By Ann Carter
After a long campaign by the advocacy group, ‘End Rape on Campus,’ the Australian Human Rights Commission has pushed the issue of sexual assault and harassment on university campuses into the national spotlight, following the release of a report.
The report based on a national survey of university students, had some pretty disturbing findings. One in five students were sexually harassed in a university setting, excluding travel to and from university, in 2016.
How do universities handle the issue?
End Rape on Campus Australia, called on 39 Vice Chancellors to take urgent action. This includes, training for counsellors, as well as student representatives, staff and other individuals who receive disclosures of sexual assault.
Concern has been expressed about the ways in which Australian universities handle reports of sexual assault and harassment.
Charles Sturt University Vice Chancellor, Professor Andrew Vann has welcomed the release of the report.
“Unfortunately, we do know we have incidents of sexual assault and harassment on our campuses, what we want to do is to work to eliminate those.”
Professor Van said CSU is already addressing the majority of these issues, through a number of key initiatives, such as the roll out of first responder training to staff.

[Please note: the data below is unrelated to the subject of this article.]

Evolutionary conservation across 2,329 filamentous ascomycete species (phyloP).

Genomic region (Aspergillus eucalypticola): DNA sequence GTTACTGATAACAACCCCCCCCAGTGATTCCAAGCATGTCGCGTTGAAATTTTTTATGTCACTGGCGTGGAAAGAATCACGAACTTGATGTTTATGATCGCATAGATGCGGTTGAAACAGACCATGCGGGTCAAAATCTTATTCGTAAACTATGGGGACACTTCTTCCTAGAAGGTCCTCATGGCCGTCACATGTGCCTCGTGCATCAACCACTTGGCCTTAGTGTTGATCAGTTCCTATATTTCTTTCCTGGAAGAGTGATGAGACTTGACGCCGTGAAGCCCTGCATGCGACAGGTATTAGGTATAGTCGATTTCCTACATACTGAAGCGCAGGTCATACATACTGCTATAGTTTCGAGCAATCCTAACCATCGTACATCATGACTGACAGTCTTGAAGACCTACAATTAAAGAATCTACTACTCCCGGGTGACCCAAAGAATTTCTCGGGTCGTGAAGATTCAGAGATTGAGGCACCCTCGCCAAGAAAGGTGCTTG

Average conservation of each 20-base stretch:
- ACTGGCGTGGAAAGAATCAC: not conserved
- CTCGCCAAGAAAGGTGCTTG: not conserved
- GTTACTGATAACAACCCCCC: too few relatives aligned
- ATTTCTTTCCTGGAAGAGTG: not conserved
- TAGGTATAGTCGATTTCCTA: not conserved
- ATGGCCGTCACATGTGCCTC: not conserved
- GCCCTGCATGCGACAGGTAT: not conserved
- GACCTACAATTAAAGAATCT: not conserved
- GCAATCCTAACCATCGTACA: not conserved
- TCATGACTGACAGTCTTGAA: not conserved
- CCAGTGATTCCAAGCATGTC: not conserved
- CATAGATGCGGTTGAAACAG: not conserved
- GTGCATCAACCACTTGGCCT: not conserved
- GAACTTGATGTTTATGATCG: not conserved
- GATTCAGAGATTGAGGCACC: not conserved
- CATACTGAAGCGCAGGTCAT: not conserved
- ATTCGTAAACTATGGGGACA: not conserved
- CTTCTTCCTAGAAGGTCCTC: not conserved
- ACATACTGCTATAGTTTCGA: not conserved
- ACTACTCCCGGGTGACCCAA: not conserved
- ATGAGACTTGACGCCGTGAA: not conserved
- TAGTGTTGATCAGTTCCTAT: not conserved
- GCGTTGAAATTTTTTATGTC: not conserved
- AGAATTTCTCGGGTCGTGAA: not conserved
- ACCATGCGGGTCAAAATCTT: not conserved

What can universities do better?
Universities Australia also released a 10-point plan that outlines how the university sector intends to prevent sexual assault and harassment and support survivors. This also follows their commitment to fund an 1800 hotline for student survivors of sexual assault.
However, Ms Hush said “They are good commitments to make from the universities, but lets wait and see whether they put them into action.”
“For many decades universities have been silent on the issue of sexual assault and harassment, and slow to put in place proper preventative mechanisms.”
This is a critical time for Australian universities to make a change and ensure all individuals who are impacted by sexual assault and harassment have access to quality support.
“Universities have the power to investigate, make findings and expel students. They have very broad ranging powers” said Ms Hush.
Ms Hush said until universities take decisive action and punish students for acts of sexual misconduct, they are really sending a message to students that this is okay and they can get away with it, with impunity.
If you or someone you know is impacted by rape or sexual assault, call 1800RESPECT on 1800 737 732 or visit www.1800RESPECT.org.au. In an emergency, call 000.